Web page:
From the February 2009 issue of Treasury & Risk magazine

For Your Information

After months of deteriorating sales, Richmond, Va.-based Circuit City Stores Inc. pulled the plug on its 567 outlets in January as it failed to find a buyer or secure adequate working capital. A few days earlier, the 104-year-old regional department store chain Gottschalks Inc. filed for bankruptcy protection as it sought a buyer or additional capital. Other blow-ups could follow, analysts say, as retail sales remain soft and credit remains tight. Meanwhile, more businesses--even those in far healthier sectors--are bracing for possible cash flow shortages, recent surveys show. Nearly 80% of U.S. companies say economic turmoil has hurt business with 67% citing tightening cash flow as a top concern, according to the Credit Research Foundation, which represents financial and working capital executives of manufacturing and banking companies.

This finding is backed up by a KPMG LLP poll showing that slightly more than 80% of the 550 U.S. and European senior financial executives surveyed cited working capital management as their highest, or high, priority. That's not surprising considering two-thirds reported flat or deteriorating capital, compared with three years ago and only 37% of those respondents had a working capital improvement program in place during the past five years. Of those who lacked a program, 70% predicted working capital will stay the same or decrease. "There is no doubt that companies have heightened cash management concerns today as compared to just a few months ago," says Brad Hillier, a managing director in KPMG's advisory services practice.

Contributing to these problems are unreliable cash flow forecasting systems, says KPMG. Only 14% of the financial executives surveyed by the consulting company reported achieving accurate projections in the past 12 months--even though almost all (95%) said they have forecasting mechanisms in place.

Inadequate forecasting systems, among other factors, contributed to collections problems, a major strain on working capital, analysts say. Indeed, slightly more than 65% of Credit Research respondents cited accounts receivables difficulties as a major strain on working capital. "Working capital is the biggest concern across the board," says Rob Sherman, president of outsourcer Vengroff Williams and Associates, who cites customer worries about dispute resolution, order management and collections as reasons customers seek outside help.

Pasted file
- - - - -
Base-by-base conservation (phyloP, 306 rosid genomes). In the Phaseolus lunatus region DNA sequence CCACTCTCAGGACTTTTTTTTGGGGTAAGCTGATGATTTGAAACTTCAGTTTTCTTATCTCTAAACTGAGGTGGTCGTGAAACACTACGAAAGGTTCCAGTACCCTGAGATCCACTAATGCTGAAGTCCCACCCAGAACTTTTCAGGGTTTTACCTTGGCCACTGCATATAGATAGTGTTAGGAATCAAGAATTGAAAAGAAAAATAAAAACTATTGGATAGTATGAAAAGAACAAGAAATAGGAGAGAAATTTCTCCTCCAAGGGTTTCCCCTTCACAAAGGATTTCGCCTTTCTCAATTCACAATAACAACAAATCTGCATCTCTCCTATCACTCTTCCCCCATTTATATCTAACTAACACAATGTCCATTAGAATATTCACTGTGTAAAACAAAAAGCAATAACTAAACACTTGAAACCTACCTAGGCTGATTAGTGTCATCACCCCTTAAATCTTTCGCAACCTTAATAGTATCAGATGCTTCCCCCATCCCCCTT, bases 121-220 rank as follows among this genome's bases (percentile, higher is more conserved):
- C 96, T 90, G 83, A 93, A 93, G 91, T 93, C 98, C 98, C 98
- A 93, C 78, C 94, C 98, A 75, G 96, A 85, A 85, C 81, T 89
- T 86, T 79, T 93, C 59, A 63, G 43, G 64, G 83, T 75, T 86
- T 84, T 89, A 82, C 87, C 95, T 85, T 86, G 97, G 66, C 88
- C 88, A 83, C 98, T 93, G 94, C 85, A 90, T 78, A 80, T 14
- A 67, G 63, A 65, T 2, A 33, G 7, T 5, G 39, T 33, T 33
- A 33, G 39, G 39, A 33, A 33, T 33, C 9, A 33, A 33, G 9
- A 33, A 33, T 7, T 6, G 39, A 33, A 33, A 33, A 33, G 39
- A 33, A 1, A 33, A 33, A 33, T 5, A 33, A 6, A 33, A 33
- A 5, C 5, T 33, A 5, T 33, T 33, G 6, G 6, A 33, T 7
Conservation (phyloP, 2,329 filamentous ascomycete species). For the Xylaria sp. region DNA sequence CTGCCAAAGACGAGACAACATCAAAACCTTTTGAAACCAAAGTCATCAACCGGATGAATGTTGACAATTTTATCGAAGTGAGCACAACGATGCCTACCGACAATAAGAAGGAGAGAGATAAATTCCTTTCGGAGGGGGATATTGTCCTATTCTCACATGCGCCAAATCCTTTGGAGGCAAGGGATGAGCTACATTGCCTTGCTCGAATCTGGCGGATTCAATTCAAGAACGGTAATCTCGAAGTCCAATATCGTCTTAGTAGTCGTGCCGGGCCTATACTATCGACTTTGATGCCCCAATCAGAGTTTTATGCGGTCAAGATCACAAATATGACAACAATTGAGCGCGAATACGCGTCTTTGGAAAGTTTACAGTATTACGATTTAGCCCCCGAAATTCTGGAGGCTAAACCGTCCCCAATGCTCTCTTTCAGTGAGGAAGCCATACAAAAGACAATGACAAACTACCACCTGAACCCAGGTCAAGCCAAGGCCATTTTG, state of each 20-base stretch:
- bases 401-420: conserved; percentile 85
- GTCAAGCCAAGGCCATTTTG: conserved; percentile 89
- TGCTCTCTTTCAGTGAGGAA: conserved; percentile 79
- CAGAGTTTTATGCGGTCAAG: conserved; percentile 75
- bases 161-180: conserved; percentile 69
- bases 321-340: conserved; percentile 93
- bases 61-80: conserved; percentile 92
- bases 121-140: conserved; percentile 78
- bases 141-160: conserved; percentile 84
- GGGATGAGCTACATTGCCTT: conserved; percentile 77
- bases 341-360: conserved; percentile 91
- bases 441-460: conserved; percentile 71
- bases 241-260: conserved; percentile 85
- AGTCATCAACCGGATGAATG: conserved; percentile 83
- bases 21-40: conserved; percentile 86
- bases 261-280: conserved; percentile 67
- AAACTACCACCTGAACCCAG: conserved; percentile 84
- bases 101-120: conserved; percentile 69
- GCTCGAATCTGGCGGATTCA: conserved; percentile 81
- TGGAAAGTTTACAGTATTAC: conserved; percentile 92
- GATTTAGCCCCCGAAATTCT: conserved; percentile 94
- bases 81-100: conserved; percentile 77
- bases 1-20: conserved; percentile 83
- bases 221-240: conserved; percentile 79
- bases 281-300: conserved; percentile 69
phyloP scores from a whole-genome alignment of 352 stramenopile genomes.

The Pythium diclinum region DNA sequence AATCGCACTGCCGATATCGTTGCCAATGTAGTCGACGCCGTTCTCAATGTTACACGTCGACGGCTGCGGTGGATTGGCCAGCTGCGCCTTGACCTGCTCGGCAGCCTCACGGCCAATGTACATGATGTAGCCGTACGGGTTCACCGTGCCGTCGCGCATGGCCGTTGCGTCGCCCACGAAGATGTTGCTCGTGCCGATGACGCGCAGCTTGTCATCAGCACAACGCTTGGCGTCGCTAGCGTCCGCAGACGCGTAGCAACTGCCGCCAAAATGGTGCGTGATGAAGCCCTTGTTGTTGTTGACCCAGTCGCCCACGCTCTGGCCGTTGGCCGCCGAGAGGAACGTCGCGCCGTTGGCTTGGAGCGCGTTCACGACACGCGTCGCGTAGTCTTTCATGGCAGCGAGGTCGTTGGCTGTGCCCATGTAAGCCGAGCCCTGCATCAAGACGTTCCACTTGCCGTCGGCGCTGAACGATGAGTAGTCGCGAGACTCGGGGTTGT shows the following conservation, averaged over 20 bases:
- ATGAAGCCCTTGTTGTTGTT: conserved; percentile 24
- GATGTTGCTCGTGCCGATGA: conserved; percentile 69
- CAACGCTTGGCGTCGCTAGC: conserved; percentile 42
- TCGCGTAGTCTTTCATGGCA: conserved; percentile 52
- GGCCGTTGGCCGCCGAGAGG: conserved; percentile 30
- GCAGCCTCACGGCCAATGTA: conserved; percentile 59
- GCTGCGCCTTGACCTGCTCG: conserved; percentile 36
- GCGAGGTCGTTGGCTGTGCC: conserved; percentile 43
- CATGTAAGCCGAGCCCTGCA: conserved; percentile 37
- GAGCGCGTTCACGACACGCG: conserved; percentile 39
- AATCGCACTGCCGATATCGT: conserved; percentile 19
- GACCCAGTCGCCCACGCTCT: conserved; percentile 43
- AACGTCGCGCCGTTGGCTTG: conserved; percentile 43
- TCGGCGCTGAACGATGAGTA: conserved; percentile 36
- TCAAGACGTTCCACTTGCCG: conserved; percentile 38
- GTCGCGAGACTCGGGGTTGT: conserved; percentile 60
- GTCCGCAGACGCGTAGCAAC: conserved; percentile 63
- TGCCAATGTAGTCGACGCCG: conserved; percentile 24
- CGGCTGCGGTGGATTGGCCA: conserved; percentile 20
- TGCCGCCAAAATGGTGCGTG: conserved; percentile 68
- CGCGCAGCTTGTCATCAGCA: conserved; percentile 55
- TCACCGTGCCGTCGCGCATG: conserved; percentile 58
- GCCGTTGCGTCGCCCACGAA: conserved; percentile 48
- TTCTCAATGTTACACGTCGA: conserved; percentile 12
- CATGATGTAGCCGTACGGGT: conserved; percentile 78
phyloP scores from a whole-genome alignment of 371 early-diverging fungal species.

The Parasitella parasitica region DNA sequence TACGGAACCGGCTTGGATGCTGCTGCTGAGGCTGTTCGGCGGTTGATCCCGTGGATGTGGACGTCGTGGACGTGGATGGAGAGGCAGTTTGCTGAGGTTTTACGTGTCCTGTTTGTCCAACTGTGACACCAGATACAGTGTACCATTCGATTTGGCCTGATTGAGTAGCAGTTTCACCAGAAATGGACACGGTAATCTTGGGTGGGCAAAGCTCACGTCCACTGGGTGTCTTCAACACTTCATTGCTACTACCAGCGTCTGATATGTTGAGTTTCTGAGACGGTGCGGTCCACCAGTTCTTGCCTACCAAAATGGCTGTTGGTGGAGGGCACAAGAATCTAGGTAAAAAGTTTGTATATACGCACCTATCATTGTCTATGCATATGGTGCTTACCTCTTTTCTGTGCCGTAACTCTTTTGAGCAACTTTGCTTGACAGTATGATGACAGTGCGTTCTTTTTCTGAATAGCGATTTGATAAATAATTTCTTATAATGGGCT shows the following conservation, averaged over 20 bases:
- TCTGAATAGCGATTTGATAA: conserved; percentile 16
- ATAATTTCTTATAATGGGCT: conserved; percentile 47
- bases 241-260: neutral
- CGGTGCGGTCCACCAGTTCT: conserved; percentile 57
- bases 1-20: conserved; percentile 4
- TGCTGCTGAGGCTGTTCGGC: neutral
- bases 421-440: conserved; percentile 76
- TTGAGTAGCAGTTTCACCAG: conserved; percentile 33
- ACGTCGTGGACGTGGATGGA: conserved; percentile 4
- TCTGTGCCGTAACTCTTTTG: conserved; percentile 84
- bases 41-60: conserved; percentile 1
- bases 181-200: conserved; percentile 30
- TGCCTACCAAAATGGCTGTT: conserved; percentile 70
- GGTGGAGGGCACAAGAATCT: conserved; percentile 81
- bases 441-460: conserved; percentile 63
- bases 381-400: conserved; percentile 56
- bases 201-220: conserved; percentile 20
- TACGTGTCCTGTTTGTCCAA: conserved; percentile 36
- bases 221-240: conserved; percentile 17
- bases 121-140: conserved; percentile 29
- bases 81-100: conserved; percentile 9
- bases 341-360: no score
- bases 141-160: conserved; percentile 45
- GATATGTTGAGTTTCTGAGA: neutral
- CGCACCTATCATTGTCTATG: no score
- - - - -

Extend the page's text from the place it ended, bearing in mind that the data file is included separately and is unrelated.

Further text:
Pension Losses Hit Profits

U.S. employers will have to contribute $108 billion to defined benefit plans this year, but that's $16 billion less than they would have before last year's legislation that provided some relief.

That legislation, however, didn't go nearly far enough, argue business groups and consultants. Many are pressing Congress to provide more support in the economic stimulus package now under consideration.

"We urge lawmakers to pass additional temporary relief as companies transition to new, more restrictive fund requirements while battling declining pension asset values and a weakened economy," says Alan Glickstein, a senior retirement consultant at Watson Wyatt.

These recommendations come as another consulting firm, Mercer, reports that 2008 year-end funded status for Standard & Poor's 1500 companies dropped to 75% from 104% a year earlier, and this dramatic fall will cut into earnings as corporations make up the difference.

"This will reduce balance sheet strength, which leads to consequences for several areas of the business, including capital expenditure decisions, loan covenants and credit rating decisions," says Adrian Hartshorn, a member of Mercer's Financial Strategy Group.


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